Jesus also knew that the reason he took on our humanity was so one day each human being could share in his eternal life. We humans were created for that purpose—to dwell in close, intimate relationship with God forever as those who were uniquely made in his image to reflect his likeness. As human beings, we were designed to draw our existence from the life-giving, life-sustaining love and goodness of God. We were never meant to be self-sufficient or self-determined.

Sadly, since the beginning, we humans have taken the gift of free-will given to us by Abba and turned it into license to do as we wish. We have considered ourselves to be self-sufficient, not realizing our decision to turn from God consigned us to death—to return to the nothingness from which we were made. God never meant for that to happen to us—his heart has always been to deliver us from the judgment we would bring upon ourselves through our stubborn, willful turning away from him.

Throughout his life on earth in mortal human flesh, Jesus slowly but surely took a steady path toward the culmination of his earthly mission—to deliver us from sin, death and Satan—from all the things we have surrendered ourselves to in willfulness and rebellion.

Jesus knew he was headed to the cross. The cross would be the place where human beings would come face-to-face with the depth of the evil, which had twisted and corrupted their beings. Humans would have to face the reality that when God came face-to-face with them here on earth—they crucified him, subjecting him to the worst torture and death known to humanity at the time.

Christ at the Cross (Public Domain via Wikimedia Commons)

Jesus willingly faced the cross for our benefit. He was the complete expression of the love of God presented to us in a way in which we as human beings might begin to apprehend a little of God’s abundant goodness, grace and love. Jesus did not run from the cross, but “for the joy set before him, endured the cross, despising the shame…” (Heb 12:2, NASB). Jesus, in his life, death, resurrection and ascension, is the full expression of the love of the Father for every human being with no exceptions.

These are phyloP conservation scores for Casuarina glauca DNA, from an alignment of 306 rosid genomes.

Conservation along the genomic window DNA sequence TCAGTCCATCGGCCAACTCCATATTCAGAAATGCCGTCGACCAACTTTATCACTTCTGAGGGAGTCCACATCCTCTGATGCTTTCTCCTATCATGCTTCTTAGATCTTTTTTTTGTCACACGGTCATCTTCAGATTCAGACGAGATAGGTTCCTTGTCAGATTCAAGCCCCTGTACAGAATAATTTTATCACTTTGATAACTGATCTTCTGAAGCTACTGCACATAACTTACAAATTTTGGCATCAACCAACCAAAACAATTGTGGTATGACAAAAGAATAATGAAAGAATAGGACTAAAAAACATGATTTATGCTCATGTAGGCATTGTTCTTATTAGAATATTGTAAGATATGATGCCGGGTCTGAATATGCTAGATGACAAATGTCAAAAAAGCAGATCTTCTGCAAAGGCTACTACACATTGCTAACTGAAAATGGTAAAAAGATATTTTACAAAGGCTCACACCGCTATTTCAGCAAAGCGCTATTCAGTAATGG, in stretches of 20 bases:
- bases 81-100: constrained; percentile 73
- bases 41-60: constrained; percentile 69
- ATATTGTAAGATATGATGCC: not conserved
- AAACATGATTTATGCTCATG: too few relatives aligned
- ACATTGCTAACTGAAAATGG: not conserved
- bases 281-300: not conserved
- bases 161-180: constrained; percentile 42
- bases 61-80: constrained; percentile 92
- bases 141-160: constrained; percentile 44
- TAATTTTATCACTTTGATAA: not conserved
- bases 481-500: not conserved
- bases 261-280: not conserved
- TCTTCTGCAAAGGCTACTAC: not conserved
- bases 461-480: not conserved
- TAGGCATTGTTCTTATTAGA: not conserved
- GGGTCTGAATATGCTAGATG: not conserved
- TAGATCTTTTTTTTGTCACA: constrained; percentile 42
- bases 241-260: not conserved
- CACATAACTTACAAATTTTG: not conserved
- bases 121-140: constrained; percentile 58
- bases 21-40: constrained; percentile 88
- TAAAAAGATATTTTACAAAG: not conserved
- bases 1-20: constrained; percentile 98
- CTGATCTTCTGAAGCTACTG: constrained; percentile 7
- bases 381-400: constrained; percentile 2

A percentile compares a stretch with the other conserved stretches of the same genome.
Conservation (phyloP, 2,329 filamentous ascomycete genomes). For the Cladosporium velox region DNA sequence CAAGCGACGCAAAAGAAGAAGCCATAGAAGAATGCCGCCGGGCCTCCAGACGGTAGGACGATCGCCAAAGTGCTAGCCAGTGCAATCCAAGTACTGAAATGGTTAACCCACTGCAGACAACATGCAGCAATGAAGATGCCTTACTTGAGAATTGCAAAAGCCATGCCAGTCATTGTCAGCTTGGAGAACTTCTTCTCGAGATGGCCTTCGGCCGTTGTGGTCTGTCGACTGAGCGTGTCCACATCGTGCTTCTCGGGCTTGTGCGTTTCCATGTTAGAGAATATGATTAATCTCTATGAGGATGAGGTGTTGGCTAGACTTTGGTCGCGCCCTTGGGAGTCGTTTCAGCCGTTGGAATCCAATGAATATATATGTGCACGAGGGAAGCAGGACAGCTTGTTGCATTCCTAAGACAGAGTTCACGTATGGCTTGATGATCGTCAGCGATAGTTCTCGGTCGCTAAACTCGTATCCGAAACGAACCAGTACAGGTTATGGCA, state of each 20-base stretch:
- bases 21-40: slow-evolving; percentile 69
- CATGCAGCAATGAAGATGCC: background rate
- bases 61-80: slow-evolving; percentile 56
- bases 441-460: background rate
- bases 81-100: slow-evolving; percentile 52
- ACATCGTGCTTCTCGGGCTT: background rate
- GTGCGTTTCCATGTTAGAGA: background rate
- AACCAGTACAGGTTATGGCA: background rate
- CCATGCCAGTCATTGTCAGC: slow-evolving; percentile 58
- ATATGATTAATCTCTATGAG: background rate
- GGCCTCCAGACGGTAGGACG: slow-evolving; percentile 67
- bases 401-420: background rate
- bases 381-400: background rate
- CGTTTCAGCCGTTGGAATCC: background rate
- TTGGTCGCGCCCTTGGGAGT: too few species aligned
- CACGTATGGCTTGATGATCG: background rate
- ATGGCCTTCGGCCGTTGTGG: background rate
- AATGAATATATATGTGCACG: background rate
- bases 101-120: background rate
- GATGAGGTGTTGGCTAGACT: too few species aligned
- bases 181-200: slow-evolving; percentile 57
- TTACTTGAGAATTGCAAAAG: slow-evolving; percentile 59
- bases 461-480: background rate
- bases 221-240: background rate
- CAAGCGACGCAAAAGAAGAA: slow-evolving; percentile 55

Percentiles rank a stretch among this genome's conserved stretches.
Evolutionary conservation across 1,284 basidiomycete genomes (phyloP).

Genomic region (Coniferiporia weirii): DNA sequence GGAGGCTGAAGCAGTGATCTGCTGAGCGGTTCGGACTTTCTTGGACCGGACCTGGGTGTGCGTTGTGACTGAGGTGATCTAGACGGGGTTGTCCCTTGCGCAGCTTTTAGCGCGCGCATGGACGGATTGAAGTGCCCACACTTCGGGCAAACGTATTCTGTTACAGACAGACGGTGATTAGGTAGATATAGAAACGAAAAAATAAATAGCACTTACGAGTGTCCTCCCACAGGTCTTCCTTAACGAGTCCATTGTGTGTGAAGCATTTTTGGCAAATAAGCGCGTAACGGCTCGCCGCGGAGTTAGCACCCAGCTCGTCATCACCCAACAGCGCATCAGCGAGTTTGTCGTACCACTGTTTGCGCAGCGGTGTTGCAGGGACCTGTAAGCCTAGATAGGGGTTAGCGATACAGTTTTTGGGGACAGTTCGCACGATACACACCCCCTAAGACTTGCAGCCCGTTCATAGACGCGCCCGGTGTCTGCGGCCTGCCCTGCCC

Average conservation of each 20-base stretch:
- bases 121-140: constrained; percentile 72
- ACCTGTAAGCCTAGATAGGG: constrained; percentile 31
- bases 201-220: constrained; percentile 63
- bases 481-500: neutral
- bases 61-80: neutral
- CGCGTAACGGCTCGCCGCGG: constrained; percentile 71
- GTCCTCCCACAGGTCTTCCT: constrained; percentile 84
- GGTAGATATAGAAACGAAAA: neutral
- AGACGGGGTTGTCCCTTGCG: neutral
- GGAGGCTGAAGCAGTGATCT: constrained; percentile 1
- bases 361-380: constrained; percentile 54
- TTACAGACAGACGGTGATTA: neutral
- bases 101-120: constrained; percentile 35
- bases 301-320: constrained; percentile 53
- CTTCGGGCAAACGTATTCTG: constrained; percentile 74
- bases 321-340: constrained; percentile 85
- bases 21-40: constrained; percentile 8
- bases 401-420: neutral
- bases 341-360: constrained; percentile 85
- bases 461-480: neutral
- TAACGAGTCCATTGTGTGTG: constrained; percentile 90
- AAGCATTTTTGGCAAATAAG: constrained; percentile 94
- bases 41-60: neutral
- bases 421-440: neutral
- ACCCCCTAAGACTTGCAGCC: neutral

In the giving of his body and through the pouring out of his blood on the cross, Jesus offered himself in our place. He was the perfect sacrificial Lamb—for us. He poured out his life’s blood so we could and would have life in him. He freely offered himself in his humanity for us, so we would not need to be offered for our sins. Jesus stood in our place—his life for our life; his body for our body. This is the gift of life given on our behalf by Jesus Christ our Savior.

Jesus made this self-offering with joy, sharing the Father’s heart of love in the Spirit for us. The Incarnation—God taking on human flesh—was necessary for our humanity to be redeemed and transformed. The atonement—God in Christ taking our place—was necessary for our redemption and transformation. And Christ in our place was necessary for our intimate relationship with Abba to be redeemed and restored, so that we could share forever in the love and life enjoyed by the Father, Son and Spirit.

But that is not all God gave us in Jesus. Having ascended to the Father after his resurrection, Jesus sent the Holy Spirit so that everyone could have life in him. The Spirit is the breath of God, who breathes new life into each of us as we trust in the saving work of Jesus. Jesus calls us, by the Spirit, to trust—to believe in the truth of who he is and what he has done. As the apostle Paul says in Ephesians 5:18, we are to be intoxicated with the Spirit, not with anything that would steal our life away.

The life God calls us to is life in the Holy Spirit lived in obedience to Christ. We seek God’s face through spiritual disciplines—practices such as worship (with a focus on Holy Communion), praying in the Spirit, reading Holy Scripture, meditating on God and his Word, and fellowshipping with other believers. In all these ways we feed on Christ by the Spirit—eating of his flesh and drinking of his blood. As we do so, we are led by the Spirit to trust Jesus and follow him wherever he leads us.

Living in and participating in the divine fellowship that exists in the Holy Trinity is what we were created for. This knowing and being known is what Jesus said eternal life—real life—is all about. We have this life as we walk with Jesus, through the Spirit, by faith, trusting in Jesus as our living Lord. As we feed on Christ by the Spirit, God breathes this eternal life into us and we respond with humility and gratitude through acts born of faith.

Instead of being shocked by Jesus’ statement that we must eat his body and drink his blood, we can open our hands and hearts to receive this gift and begin to share it with those around us. The beautiful gift of Jesus’ body broken for us and his blood poured out for us brings us life, not death.

All the fears we have of disease, death and dying are swept away in the reality of who Jesus is and what he has done and is doing on our behalf. Because of Christ, we have nothing to fear. No one and no thing can separate us from God’s love in Christ. Abba has set a table for us in his Son that meets all the deep longings of our souls. As we turn to Christ in faith, by the Spirit we feast at the Communion table on our living host, the Lord Jesus Christ. He is our life. He is our breath. He is our sustenance—the real and living bread and drink of our existence.